Finlay, Francis Dalzell (DNB00)
FINLAY, FRANCIS DALZELL (1793–1857), Irish journalist, son of John Finlay, tenant farmer, of Newtownards, co. Down, by his wife, Jane Dalzell, was born 12 July 1793 at Newtownards, and began life as a printer's apprentice in Belfast, where he started as a master printer in 1820. The letterpress which issued from his works was distinguished by both accuracy and elegance, being far superior to any that had previously been produced in Ireland. In 1824 he founded the 'Northern Whig.' Liberalism being then a very unpopular creed in Ulster, Finlay was frequently prosecuted for press offences. On 21 July 1826 he was indicted for publishing in the 'Northern Whig' a libel tending to bring into disrepute the character of a certain 'improving' landlord. The libel consisted in a letter purporting to be by a small farmer in which the improvements alleged to have been effected by the landlord in question were denied to be improvements at all, and in which a character for litigiousness was imputed to the landlord. Finlay was sentenced to three months' imprisonment, without the option of a fine, and the publication of the 'Northern Whig' was suspended from August 1826 until May 1827. From the first Finlay advocated the emancipation of the Roman catholics, and it was in the columns of the 'Northern Whig' that William Sharman Crawford [q.v.] propounded his celebrated views on tenant-right. Some comments in the 'Northern Whig' on the conduct of Lord Hertford's agent led to another prosecution for libel in 1830, which, however, was abandoned when it transpired that Daniel O'Connell had volunteered for the defence. On a similar charge he was found guilty on 23 July 1832 and sentenced to three months' imprisonment and fined 50l. In spite, however, of these proceedings, the 'Northern Whig' continued from time to time to give expression to similar views which were adjudged libellous and occasioned its proprietor very heavy legal expenditure. To the extension of the suffrage, the disestablishment of the Irish church, and the reform of the land laws Finlay through his paper gave a steady and zealous support; but, though a personal friend of O'Connell, he opposed the movement for the repeal of the union and the later developments of Irish disaffection, such as the Young Irelandism of Mitchell and the agitation which resulted in the abortive insurrection of Smith O'Brien. He died on 10 Sept. 1857, bequeathing his paper to his son, Francis Dalzell Finlay, by whom it was conducted until 1874, when it was transferred to a limited company. Finlay married in 1830 Marianne, daughter of the Rev. William Porter, presbyterian minister, of Newtonlimavady, co. Derry.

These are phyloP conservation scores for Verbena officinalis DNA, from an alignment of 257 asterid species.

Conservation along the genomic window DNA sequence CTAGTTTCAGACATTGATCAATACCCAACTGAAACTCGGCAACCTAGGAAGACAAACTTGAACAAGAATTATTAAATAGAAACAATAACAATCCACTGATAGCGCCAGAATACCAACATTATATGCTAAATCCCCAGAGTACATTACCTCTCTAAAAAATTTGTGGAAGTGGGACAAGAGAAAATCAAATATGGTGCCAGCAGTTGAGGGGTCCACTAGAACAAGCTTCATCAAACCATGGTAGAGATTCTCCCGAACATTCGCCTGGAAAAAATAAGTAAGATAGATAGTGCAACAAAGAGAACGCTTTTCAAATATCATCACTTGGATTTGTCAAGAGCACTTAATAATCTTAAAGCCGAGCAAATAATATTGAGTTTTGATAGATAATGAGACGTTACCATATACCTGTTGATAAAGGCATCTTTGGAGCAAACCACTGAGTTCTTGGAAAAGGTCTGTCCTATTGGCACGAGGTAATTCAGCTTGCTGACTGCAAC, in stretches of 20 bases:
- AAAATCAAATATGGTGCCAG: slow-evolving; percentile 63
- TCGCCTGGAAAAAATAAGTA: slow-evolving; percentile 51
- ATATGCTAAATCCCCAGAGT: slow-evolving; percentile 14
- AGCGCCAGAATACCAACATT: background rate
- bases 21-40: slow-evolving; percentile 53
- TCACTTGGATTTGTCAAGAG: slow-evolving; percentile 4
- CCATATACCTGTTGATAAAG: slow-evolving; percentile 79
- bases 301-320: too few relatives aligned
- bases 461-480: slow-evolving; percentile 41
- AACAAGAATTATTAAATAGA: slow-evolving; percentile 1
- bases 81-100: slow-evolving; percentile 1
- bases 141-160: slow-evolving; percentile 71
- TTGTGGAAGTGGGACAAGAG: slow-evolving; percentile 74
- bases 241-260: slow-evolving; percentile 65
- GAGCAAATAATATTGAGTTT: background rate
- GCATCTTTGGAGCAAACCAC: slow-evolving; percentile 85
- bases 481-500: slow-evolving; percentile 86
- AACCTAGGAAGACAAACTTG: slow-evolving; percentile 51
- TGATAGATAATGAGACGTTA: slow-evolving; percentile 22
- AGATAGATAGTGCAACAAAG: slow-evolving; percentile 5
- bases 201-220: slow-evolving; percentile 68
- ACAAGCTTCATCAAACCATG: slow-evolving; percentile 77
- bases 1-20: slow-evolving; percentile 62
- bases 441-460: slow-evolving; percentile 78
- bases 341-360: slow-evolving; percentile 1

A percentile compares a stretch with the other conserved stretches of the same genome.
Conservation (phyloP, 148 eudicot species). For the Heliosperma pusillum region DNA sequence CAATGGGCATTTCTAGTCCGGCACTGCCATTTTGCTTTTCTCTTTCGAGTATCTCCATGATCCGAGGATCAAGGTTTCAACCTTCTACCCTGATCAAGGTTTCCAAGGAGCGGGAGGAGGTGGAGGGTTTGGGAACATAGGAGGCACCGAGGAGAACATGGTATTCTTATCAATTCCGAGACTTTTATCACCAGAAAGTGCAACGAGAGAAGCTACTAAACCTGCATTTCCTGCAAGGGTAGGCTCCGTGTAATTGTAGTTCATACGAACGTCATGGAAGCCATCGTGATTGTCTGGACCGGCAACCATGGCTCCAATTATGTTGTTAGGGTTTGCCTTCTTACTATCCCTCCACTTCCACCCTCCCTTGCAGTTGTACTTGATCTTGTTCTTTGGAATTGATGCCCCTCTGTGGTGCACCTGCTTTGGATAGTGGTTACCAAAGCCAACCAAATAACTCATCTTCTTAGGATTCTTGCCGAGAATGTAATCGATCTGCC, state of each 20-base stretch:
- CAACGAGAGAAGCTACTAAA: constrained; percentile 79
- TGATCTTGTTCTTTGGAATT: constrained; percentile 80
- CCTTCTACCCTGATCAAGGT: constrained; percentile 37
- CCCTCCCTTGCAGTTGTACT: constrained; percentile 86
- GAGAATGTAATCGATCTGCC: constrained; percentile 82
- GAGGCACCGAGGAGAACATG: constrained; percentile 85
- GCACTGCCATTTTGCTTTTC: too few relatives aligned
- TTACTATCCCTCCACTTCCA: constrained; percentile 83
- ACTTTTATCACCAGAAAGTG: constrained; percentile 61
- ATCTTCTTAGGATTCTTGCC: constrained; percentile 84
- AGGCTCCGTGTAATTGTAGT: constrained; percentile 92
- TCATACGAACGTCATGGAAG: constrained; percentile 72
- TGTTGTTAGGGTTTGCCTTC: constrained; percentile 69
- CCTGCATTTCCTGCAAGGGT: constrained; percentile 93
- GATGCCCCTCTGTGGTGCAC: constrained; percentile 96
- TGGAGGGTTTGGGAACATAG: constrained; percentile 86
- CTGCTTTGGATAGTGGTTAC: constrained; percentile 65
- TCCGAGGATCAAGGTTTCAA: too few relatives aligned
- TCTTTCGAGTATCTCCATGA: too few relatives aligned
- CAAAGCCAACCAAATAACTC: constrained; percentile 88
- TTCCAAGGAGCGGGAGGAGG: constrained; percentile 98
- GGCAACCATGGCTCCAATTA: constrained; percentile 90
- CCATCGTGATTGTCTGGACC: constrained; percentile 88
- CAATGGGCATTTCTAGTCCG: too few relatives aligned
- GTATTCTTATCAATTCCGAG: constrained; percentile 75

[Northern Whig, 12 Sept. 1857; information from F. D. Finlay, esq.]